By Nick Brown
NEW YORK Aug 15 A U.S. bankruptcy judge on
Thursday held off approval of a restructuring plan for American
Airlines, citing a U.S. government challenge this week to the
airline's proposed merger with US Airways Group Inc.
American's parent company, AMR Corp, worked out
the $11 billion merger with US Airways as part of a plan to exit
bankruptcy, where it has been since 2011.
Judge Sean Lane had been expected to approve the plan at a
hearing on Thursday. But, two days before the hearing, the U.S.
Justice Department sued to block the merger, saying it would
lead to higher fares and hurt consumers.
Instead of approving the plan, Lane gave AMR and its
creditors until Aug. 23 to submit briefs on how he should
Lane said he needed more information about the
appropriateness of approving the restructuring plan in light of
the antitrust challenge.
AMR and US Airways, which have said they will fight the
antitrust lawsuit, and their lawyers argued on Thursday that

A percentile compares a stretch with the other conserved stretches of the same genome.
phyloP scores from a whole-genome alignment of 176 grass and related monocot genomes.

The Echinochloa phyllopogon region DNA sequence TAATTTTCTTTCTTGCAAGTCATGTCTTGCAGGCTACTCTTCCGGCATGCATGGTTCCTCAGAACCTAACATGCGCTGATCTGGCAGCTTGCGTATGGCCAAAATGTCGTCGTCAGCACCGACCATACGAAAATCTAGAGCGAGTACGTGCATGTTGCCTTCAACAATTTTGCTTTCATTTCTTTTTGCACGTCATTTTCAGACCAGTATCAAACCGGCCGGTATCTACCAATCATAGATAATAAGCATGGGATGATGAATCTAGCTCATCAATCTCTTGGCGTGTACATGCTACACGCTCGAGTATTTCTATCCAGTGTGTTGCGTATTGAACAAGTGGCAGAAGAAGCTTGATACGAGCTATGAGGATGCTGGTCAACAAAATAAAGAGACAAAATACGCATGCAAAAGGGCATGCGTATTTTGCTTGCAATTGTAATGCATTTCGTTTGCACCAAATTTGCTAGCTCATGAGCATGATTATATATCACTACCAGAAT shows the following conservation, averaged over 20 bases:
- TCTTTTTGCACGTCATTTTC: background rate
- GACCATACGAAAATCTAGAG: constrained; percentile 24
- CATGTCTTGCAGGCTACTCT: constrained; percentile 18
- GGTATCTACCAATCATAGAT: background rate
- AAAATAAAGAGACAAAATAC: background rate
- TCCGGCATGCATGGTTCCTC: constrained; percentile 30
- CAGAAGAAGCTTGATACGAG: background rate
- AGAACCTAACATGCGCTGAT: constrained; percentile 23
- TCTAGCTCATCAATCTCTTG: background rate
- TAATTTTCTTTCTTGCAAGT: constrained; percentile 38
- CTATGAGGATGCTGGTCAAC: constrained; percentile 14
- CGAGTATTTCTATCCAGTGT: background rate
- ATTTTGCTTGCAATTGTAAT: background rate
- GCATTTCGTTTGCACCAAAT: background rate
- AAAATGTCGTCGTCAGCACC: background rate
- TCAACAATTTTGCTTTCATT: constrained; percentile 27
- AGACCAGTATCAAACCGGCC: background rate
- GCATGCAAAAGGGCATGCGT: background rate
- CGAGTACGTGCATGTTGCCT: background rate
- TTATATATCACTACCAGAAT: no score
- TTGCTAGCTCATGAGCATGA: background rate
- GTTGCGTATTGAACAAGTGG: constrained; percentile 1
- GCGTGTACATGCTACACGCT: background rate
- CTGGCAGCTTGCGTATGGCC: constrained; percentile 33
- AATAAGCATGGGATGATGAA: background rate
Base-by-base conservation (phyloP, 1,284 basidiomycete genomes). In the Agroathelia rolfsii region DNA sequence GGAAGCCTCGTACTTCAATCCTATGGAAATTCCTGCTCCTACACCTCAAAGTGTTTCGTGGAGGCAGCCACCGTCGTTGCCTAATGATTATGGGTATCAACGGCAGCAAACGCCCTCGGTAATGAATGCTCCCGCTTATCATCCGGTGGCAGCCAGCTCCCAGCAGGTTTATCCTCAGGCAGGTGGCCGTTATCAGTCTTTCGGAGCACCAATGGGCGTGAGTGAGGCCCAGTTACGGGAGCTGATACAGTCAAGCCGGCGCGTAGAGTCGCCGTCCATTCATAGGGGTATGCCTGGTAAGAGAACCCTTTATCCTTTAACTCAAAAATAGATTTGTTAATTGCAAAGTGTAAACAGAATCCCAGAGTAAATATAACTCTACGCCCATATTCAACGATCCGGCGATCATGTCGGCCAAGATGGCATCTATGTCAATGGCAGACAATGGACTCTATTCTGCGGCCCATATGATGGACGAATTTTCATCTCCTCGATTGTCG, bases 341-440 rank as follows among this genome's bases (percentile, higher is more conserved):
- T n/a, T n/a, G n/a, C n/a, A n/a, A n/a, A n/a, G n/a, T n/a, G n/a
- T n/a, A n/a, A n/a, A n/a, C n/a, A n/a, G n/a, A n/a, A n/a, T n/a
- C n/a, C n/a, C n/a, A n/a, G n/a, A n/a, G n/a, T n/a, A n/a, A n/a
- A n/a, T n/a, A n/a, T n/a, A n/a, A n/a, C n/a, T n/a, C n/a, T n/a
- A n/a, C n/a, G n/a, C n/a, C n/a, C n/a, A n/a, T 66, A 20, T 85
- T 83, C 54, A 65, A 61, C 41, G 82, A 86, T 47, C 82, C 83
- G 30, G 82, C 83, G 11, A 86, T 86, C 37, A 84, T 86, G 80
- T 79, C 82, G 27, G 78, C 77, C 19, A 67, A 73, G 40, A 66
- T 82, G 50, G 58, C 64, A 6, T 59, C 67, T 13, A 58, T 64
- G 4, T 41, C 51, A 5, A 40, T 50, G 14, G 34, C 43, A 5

Lane should still approve the bankruptcy plan.
A lawyer for US Airways, Daniel Wall, said the Justice
Department's timing, just two days before the final hearing, was
"Don't allow the bankruptcy issues, which are complicated
enough on their own, to be held hostage to very late-filed
antitrust issues," Wall told the judge.
But Lane cited "lingering doubts" about the benefits of
approving a bankruptcy plan before the antitrust issue is
resolved. "What would be the point of entering a confirmation
order ... if, in fact, there's a lot more work to be done?" he
Under the restructuring plan, a reorganization cannot go
ahead without antitrust approval for the merger, which could
If the Justice Department ultimately succeeds in blocking
the merger, it would put AMR's restructuring back at square one,
requiring it to forge new strategies for paying back creditors.
AMR shareholders, who stand to receive a 3.5 percent stake
in the new entity under the merger, would likely be wiped out
under any plan that excludes a merger, restructuring experts
Lane said he had strongly considered canceling Thursday's
hearing but decided to give parties an open forum to discuss the
The bankruptcy plan has the support of nearly all of AMR's
key creditors, and Lane had already signed off on the merger and
an initial outline of the restructuring plan that incorporates
Absent the antitrust challenge, Thursday's hearing would
have been the final step in AMR's exiting bankruptcy and
implementing its merger.